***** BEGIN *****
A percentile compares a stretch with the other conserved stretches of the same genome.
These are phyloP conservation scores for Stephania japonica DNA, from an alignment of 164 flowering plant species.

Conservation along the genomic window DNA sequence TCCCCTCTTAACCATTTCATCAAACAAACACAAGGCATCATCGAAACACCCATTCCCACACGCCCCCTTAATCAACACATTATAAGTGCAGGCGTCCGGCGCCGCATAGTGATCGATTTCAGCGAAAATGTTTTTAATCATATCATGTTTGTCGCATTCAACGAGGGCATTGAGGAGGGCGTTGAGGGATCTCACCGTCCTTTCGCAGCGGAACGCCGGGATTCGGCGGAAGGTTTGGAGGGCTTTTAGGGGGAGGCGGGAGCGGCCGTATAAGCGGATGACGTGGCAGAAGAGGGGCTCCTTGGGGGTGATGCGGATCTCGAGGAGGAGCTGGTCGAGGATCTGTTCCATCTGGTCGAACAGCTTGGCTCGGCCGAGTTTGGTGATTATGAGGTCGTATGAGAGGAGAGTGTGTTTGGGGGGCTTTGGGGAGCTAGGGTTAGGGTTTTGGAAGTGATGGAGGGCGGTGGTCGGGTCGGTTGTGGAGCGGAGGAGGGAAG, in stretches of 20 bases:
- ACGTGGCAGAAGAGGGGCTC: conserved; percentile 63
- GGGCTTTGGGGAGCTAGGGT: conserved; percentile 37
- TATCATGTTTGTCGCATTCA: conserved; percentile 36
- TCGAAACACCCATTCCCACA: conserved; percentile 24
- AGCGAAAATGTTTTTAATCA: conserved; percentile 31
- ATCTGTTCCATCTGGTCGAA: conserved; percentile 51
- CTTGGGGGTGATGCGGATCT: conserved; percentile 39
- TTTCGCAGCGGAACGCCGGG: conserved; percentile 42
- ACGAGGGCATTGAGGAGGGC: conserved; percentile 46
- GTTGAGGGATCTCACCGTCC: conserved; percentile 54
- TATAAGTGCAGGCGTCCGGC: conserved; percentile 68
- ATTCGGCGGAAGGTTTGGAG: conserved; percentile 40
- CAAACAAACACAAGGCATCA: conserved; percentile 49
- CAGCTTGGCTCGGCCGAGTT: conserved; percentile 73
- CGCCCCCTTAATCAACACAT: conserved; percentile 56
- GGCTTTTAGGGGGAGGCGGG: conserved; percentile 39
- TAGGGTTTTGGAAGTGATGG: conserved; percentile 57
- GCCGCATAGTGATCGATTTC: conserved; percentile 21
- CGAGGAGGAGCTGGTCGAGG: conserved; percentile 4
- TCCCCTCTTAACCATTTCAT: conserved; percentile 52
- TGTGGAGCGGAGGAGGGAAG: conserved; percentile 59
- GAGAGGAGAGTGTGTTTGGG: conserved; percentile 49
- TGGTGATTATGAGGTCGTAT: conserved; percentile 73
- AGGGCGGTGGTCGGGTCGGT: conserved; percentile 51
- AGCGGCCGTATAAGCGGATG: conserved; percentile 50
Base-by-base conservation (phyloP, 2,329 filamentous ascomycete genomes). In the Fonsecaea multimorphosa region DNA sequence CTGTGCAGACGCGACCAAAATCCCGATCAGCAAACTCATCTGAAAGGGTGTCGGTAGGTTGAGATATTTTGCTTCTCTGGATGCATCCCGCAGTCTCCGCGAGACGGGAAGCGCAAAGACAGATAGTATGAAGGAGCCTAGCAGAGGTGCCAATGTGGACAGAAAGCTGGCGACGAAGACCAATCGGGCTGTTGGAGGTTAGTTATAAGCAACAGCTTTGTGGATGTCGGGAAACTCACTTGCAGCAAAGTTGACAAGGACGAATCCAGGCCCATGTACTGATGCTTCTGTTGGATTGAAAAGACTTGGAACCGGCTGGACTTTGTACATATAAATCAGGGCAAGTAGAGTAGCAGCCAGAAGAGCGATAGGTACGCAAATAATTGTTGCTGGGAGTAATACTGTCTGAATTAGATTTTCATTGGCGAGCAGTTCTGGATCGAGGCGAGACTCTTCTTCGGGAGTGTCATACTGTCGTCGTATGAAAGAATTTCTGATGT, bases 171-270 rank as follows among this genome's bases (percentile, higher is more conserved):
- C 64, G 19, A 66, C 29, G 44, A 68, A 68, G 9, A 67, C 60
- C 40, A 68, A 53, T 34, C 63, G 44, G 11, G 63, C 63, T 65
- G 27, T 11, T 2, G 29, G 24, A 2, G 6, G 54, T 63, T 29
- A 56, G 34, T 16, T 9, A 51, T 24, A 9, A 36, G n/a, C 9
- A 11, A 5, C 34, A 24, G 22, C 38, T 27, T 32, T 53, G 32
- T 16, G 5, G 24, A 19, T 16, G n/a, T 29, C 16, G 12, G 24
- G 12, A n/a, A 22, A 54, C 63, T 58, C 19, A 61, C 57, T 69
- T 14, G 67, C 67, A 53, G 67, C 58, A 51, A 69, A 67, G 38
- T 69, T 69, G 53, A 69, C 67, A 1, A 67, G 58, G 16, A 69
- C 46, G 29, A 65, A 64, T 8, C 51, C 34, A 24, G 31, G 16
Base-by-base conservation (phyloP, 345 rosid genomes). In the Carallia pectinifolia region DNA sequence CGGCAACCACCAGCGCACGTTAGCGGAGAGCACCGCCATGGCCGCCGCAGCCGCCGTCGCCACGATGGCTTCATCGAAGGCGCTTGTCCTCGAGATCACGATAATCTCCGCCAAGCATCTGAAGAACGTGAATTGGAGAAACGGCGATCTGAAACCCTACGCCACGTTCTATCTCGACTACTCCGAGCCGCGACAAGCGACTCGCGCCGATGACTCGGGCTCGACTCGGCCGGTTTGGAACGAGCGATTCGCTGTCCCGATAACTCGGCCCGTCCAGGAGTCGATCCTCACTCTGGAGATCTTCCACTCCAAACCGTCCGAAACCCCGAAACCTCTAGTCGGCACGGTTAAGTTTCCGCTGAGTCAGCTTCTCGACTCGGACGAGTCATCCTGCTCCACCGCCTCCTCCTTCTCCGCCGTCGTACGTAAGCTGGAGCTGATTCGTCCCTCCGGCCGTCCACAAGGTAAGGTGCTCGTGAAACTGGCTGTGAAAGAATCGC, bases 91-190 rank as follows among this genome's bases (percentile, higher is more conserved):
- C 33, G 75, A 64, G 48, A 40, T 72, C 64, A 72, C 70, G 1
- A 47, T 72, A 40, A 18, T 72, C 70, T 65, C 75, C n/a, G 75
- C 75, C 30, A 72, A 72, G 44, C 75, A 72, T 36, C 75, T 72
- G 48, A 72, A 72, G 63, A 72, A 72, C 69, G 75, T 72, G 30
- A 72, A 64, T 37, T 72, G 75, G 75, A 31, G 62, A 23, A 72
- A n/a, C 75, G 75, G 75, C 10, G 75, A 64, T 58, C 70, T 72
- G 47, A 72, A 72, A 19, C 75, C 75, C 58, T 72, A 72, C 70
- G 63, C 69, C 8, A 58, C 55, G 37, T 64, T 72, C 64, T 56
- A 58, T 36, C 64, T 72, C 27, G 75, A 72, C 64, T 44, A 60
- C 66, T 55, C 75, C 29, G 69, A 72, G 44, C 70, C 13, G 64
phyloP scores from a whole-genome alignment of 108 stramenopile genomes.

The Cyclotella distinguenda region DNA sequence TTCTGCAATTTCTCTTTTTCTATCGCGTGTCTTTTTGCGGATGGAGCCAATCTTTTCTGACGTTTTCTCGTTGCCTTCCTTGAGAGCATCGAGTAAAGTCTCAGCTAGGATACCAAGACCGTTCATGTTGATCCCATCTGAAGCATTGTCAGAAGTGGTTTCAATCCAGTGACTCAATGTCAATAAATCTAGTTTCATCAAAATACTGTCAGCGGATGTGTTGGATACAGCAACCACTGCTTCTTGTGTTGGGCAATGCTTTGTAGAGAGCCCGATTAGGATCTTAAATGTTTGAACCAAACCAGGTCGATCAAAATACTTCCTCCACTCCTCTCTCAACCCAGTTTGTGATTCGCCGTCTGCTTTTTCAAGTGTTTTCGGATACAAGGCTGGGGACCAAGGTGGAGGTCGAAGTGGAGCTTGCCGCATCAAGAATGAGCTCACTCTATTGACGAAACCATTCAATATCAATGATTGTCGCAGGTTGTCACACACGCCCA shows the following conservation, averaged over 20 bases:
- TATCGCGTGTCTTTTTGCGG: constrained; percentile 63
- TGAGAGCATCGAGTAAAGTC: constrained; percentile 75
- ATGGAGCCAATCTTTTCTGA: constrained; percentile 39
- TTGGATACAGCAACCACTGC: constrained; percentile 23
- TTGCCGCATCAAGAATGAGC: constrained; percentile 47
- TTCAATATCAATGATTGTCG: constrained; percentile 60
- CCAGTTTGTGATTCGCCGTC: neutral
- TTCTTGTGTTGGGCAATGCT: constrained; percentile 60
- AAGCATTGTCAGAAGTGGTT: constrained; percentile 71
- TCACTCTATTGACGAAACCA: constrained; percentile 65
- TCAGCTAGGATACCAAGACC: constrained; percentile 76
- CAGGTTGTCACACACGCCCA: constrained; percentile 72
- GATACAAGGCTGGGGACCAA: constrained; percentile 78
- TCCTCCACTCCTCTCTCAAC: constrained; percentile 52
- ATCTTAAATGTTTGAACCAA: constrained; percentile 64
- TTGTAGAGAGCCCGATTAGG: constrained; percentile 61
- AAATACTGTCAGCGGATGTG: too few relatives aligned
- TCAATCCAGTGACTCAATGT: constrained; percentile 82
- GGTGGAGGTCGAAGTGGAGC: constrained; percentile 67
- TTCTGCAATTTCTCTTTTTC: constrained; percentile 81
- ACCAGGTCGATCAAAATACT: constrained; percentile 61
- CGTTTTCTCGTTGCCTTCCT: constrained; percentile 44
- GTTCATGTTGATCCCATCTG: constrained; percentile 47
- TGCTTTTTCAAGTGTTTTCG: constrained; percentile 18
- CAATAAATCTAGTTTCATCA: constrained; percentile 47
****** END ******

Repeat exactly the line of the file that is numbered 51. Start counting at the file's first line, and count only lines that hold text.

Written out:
phyloP scores from a whole-genome alignment of 108 stramenopile genomes.